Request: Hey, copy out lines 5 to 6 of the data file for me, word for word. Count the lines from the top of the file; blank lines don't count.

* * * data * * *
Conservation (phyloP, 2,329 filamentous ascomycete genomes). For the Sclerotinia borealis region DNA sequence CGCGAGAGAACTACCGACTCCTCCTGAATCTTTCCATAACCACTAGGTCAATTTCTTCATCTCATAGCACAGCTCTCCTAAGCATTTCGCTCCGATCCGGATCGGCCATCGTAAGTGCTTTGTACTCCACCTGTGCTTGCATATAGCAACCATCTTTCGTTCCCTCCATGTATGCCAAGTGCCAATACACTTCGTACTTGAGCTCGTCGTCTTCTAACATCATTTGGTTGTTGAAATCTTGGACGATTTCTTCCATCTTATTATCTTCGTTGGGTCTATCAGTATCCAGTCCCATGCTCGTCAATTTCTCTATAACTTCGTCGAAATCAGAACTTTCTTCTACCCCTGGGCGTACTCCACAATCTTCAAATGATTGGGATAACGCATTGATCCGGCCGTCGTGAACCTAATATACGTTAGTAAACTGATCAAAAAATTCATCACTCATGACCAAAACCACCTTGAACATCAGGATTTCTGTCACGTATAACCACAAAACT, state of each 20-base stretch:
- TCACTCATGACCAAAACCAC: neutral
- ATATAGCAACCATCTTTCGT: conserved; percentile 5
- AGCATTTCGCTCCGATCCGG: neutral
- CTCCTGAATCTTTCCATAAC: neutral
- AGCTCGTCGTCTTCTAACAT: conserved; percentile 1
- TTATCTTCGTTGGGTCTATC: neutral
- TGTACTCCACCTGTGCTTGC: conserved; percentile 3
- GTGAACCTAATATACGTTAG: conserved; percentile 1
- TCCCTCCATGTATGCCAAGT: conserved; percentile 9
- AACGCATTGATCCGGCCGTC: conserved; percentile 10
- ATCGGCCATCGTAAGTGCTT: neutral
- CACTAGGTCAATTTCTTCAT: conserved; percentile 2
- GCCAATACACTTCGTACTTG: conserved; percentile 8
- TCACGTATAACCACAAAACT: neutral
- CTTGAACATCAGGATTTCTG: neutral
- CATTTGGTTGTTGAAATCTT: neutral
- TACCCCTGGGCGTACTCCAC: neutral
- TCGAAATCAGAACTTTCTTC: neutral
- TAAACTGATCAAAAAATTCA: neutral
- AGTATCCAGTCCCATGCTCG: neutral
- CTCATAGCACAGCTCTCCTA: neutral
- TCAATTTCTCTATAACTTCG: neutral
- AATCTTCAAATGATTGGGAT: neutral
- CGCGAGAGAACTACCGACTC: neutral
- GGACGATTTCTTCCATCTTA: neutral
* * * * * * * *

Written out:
- CTCCTGAATCTTTCCATAAC: neutral
- AGCTCGTCGTCTTCTAACAT: conserved; percentile 1